In 1994 Sir James Goldsmith predicted the future with eerie accuracy in an interview with Charlie Rose. The interview was about his opposition to the upcoming General Agreement on Tariffs and Trade round that was set to liberalize trade between the US and many countries in Asia. One of the things that makes Goldsmith’s argument so compelling is that he was a billionaire businessman with interests all over the globe. He knew exactly what would happen when these trade agreements were signed because he was an actual businessman, not an academic economist or politician. When these companies moved manufacturing to low wage countries, they broke the social contract that kept the American economy working for the majority of people. The income inequality, wage stagnation and the toxic, outsized role finance, insurance and real estate of our present day economy can be attributed in large part to offshoring our manufacturing.
We believe that globalization is the root cause of many of the issues our country faces today. This should not be viewed through a partisan political lens. Both parties are complicit as they are funded by massive corporate interests that have reaped nearly all the benefits from globalization. In fact, partisan politics has become one of the wedges used to divide and distract the population from understanding the real issues that are hurting the majority of Americans. They’ve done such a good job making the public believe that this anti-competitive form of “free trade” is the only way our economy can exist that it seems inevitable and unstoppable. It is not.
The outdoor industry has certainly not been immune from globalization of production and the financialization of our economy. Like most industries, large firms dominate, especially in apparel. For the most part they all use the same factories and have a well oiled machine of production in place in Asia that allows (and requires) them to over-produce an astounding number of garments. The majority of these companies are publicly traded, large conglomerates, or owned by private equity.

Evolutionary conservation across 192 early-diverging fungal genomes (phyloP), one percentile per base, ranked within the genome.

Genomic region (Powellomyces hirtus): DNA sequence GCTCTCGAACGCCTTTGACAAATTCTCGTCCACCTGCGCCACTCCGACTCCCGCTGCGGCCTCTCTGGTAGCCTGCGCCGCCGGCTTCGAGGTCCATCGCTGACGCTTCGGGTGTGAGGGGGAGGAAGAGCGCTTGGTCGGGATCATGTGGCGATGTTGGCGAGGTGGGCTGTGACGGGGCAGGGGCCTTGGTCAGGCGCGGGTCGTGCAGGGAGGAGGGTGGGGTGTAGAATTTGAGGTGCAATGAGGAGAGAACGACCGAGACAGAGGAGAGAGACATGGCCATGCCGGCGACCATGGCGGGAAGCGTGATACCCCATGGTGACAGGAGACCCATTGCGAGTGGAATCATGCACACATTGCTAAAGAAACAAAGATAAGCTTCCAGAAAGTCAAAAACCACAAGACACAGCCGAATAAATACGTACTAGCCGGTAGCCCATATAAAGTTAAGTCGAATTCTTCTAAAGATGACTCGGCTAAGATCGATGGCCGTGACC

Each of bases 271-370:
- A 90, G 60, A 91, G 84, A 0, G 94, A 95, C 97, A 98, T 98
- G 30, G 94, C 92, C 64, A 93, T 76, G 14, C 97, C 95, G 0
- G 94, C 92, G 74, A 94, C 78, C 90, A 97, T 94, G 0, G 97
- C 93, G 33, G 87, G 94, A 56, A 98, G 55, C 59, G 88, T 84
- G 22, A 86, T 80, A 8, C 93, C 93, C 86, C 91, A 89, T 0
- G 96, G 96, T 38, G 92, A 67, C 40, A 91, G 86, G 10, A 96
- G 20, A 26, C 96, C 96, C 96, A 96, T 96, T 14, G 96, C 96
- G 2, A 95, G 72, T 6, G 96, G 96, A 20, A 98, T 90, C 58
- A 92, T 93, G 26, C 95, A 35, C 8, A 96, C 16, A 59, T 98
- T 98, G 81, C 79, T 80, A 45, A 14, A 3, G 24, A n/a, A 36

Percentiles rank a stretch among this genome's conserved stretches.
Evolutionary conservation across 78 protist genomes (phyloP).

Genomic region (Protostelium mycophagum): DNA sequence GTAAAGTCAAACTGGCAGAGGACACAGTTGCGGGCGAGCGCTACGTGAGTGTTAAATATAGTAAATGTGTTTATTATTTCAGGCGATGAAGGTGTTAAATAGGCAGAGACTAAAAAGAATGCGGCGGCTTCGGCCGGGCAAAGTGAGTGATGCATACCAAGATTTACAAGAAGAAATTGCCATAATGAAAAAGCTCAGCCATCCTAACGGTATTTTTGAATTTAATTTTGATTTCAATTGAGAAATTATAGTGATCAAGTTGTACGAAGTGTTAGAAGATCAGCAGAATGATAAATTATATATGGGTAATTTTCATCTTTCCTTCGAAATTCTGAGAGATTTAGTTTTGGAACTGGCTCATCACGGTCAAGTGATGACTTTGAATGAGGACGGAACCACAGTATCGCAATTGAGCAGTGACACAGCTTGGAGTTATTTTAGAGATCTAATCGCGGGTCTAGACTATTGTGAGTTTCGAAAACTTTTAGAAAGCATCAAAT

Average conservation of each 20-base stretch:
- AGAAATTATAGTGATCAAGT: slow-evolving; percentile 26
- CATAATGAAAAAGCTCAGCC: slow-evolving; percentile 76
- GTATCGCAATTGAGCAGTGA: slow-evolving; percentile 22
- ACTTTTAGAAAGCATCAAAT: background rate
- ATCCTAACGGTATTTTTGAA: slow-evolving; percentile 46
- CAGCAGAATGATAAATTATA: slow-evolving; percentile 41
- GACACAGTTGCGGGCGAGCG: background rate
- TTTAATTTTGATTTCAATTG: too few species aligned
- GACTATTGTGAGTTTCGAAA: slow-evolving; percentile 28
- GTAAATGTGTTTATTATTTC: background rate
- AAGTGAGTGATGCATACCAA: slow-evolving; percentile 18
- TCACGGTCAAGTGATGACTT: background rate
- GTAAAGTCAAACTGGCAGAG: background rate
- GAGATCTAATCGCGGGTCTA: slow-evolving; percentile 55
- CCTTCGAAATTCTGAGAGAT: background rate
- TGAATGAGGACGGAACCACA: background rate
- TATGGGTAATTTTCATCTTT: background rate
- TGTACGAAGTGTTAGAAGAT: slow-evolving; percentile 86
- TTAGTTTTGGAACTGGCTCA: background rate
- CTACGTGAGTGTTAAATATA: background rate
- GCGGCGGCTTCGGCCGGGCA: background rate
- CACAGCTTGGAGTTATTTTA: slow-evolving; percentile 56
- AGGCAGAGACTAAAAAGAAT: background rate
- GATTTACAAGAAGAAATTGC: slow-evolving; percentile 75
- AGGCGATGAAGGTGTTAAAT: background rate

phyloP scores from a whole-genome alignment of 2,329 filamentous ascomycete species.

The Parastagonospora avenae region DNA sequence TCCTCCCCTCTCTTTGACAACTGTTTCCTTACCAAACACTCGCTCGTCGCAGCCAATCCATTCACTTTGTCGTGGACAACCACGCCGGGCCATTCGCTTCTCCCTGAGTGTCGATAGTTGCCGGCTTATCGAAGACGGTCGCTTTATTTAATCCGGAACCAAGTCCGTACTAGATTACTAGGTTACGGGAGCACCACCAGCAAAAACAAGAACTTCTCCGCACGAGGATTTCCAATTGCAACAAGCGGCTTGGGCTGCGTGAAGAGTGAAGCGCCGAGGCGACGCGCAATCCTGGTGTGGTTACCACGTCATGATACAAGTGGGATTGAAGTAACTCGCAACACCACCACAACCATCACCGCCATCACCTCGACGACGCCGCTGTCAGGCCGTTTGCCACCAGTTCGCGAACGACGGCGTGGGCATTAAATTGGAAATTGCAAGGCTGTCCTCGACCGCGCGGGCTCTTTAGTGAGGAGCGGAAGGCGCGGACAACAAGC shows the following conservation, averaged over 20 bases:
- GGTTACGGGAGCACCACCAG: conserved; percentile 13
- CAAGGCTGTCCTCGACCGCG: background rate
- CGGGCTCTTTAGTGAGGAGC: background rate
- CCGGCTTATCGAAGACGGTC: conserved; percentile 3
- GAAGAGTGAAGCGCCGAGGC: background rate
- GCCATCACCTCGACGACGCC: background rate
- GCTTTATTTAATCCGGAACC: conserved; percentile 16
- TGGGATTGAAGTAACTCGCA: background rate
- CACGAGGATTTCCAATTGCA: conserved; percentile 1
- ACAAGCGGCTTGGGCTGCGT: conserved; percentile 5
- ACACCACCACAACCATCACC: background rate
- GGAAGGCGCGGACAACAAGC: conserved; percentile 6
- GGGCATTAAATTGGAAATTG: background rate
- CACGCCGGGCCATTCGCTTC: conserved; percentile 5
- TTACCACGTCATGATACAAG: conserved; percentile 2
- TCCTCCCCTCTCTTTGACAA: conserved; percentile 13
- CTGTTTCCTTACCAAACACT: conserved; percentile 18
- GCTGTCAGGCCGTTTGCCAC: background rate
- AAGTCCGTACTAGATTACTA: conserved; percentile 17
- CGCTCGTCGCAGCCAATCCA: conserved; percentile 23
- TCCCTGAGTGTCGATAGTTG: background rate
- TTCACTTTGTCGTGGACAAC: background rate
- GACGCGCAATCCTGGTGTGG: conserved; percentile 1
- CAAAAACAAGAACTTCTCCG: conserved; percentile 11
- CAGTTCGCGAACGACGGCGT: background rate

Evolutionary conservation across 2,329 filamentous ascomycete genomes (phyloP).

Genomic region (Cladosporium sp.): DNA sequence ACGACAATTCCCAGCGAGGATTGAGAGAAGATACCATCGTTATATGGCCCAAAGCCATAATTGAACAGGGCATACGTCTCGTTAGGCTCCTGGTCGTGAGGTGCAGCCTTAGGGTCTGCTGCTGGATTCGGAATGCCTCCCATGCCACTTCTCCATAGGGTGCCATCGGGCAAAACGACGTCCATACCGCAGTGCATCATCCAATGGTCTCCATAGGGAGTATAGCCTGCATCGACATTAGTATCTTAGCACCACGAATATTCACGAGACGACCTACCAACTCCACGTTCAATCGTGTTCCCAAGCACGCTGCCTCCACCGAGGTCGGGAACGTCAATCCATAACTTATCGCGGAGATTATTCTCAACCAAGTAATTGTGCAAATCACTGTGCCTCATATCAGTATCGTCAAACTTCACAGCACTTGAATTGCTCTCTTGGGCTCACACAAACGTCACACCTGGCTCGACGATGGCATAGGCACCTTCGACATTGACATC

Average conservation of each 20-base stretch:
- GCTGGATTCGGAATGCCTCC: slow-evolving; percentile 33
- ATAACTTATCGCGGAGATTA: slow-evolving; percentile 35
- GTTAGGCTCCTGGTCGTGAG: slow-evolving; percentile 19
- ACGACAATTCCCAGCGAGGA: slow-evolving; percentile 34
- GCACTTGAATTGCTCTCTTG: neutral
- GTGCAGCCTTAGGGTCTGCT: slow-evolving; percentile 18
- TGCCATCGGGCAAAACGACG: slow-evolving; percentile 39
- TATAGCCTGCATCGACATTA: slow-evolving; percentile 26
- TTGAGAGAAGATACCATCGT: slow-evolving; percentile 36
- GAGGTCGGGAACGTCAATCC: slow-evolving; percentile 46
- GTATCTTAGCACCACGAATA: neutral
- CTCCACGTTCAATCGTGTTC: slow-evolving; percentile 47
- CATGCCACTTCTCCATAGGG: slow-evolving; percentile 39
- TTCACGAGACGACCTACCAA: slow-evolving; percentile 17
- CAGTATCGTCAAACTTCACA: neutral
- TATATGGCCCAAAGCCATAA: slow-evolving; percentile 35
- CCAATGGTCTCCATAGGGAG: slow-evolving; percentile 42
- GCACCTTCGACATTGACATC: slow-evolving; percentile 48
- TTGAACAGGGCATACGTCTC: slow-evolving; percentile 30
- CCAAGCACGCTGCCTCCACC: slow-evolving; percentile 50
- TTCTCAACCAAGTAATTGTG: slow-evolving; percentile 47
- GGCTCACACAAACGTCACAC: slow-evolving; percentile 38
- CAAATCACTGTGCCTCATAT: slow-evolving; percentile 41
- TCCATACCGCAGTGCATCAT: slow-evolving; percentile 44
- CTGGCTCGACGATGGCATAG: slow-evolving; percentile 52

We could have thrown our hands up and just accepted that this is the world we live in. But as avid climbers and outdoors people we are used to believing that the hard way is the only way. So in 2010 we rolled up our sleeves and started NW Alpine. In 2014 we bootstrapped our own contract sewing factory, in Oregon, where we manufactured hundreds of thousands of pieces of apparel and paid our workers millions of dollars in wages over nine years. Last year we had to shut down our factory and now our focus is using what we learned to make the best outdoor apparel we can here in the states. We know that not everyone cares about these things and that's fine. We aren't for them. We're here for the people who understand that the current way of doing things isn't sustainable and want to be part of the change.